Matteo Sabattini (as), Mike Moreno (g), Aaron Parks (p), Matt Clohesy (b), Obed Calvaire (d), Chris Potter (ts)
Bar code: 8427328424011
"Jazz can broadly be divided into that which mines the past for inspiration and that which doesn't. Alto saxophonist Matteo Sabattini demonstrated on Dawning (Fresh Sound New Talent, 2011)his debut as leader for the Catalan labelthat he's an unabashed modernist. Sabattini and his New York Quintet take an unhurried approach to these ten compositions where melodic development defines the contours of the music. To be sure, there's fire in the playing on occasion, but as some of the titles perhaps suggest, a strong impressionism holds sway and much of the music has a reflective quality that strikes a balance between cerebral and emotional terrain.
One personnel change from Dawning sees pianist Aaron Parks replacing Kristjan Randalu, and hooking up with long-time collaborator, guitarist Mike Moreno. Their shared languageone that uses space judiciouslylends subtle cohesion to the quintet. Parks rhythmic comping, gently hewn elaborations and flowing solos are fairly pervasive throughout, whereas Moreno operates a little more in the shadows; his single notes shimmer ethereally or sparkle briefly, like stars blinking in a night sky, and even in his most fluid solos not a note seems superfluous. Moreno's range of vocabulary is illustrated on the dynamic "Metamorpho," which features a thrilling exchange between Sabattini and guest, tenor saxophonist Chris Potter.
Parks, bassist Matt Clohesy and effervescent drummer Obed Calvaire's rhythmic intro on "Like a Butterfly" could have been penned by Radiohead's Thom Yorke, though Sabattini and Moreno's cheery unison melody somewhat dispels the notion. Sabattini blows freely with seductive momentum, followed by Parks who plots his own course, teasing short phrases and a series of brief tumbling lines from his keys as Moreno picks up the mantra-like motif. The energy levels are high, but this number and the title track apart, the music on Metamorpho is mostly mid-tempo or colorfully serene.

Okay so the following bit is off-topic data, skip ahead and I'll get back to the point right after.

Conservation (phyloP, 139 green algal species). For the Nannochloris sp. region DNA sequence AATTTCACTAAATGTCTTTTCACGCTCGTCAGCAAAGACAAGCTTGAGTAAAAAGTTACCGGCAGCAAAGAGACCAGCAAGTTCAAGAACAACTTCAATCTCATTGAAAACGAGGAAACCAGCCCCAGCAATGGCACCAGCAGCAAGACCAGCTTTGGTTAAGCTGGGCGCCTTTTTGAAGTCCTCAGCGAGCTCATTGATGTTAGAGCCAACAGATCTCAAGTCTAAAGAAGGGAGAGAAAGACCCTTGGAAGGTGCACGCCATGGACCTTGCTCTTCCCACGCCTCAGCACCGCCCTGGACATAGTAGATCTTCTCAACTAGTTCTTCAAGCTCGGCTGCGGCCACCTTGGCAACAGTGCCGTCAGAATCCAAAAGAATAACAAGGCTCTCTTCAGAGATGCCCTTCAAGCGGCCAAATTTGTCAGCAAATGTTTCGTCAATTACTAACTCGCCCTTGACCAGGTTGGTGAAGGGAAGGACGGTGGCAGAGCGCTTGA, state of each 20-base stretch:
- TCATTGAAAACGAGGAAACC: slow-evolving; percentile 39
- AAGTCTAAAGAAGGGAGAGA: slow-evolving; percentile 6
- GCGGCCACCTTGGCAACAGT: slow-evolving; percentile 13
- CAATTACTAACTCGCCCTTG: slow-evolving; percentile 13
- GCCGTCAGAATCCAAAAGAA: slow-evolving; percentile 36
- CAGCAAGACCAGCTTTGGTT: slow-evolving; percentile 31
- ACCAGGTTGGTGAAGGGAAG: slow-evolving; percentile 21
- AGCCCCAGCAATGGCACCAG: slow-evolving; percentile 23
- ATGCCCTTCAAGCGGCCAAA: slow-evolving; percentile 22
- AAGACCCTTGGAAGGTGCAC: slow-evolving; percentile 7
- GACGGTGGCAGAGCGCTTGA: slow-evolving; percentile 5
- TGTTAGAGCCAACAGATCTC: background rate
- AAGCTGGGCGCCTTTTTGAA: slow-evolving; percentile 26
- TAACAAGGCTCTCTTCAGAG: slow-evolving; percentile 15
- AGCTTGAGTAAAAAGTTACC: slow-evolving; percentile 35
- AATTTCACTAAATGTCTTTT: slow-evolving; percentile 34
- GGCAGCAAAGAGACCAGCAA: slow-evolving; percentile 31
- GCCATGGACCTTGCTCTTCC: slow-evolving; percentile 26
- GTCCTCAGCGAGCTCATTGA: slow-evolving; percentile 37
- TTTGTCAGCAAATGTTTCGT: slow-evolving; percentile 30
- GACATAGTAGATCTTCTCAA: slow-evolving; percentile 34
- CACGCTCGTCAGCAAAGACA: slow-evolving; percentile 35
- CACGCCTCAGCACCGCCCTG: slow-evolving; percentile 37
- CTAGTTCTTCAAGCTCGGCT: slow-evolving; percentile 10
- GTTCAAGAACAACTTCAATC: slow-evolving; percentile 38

The skeletal frame of "Tears Inside," built around the simplest of melodies, allows Sabattini and Moreno to step into the limelight, though the rhythm section's independent lines are quietly compelling. Sabattini's slowly intoxicating lyricism at the outset of "Invisible Shield" is evocative of saxophonist Wayne Shorter's "Infant Eyes." Moreno stretches out over a walking bass as Calvaire stirs the pot. Sabattini's return restores the reverie of the song's intro.
Two duets, "Painted Hills" and "Fooling the Mirror," pit Sabattini first with Parks, and then Moreno, on acoustic guitar. In such intimate settings Sabattini's singular voice and inherent lyricism shine through. Even the one nod to the jazz cannon, a caressing version of "Body and Soul," is dressed in new robesthe famous melody merely hinted at by Sabattini and Moreno. "Yuna" features melodic statements from Parks, Sabattini and Moreno, interspaced among tightly knit unison lines. The more up-tempo "Dreaming Loud" follows a similar pattern. Clohesy, felt rather than heard throughout, steps up on the closer "qq" with a lyrical solo.
One of the most elegantly persuasive of current alto saxophonists, Metamorpho continues Sabattini's distinct and impressive path as a composer and leader of note. Clearly, backed by his fine New York Quintet, he has the wind in his sails."
-Ian Patterson -All About Jazz (May 11, 2013)
"Saxophonist Matteo Sabattini's Dawning (Fresh Sound New Talent, 2011) delivered a potent shot of modernism in direct fashion, and though this followup occasionally finds him treading on similar ground, he does so in more expansive, low key and exploratory fashion. Sabattini has a tendency and willingness to look toward the horizon, work in the shadows and dial down the intensity here, which sets his music on a fascinating and winding course; in other words, the journey is far more interesting and important than the destination on Metamorpho.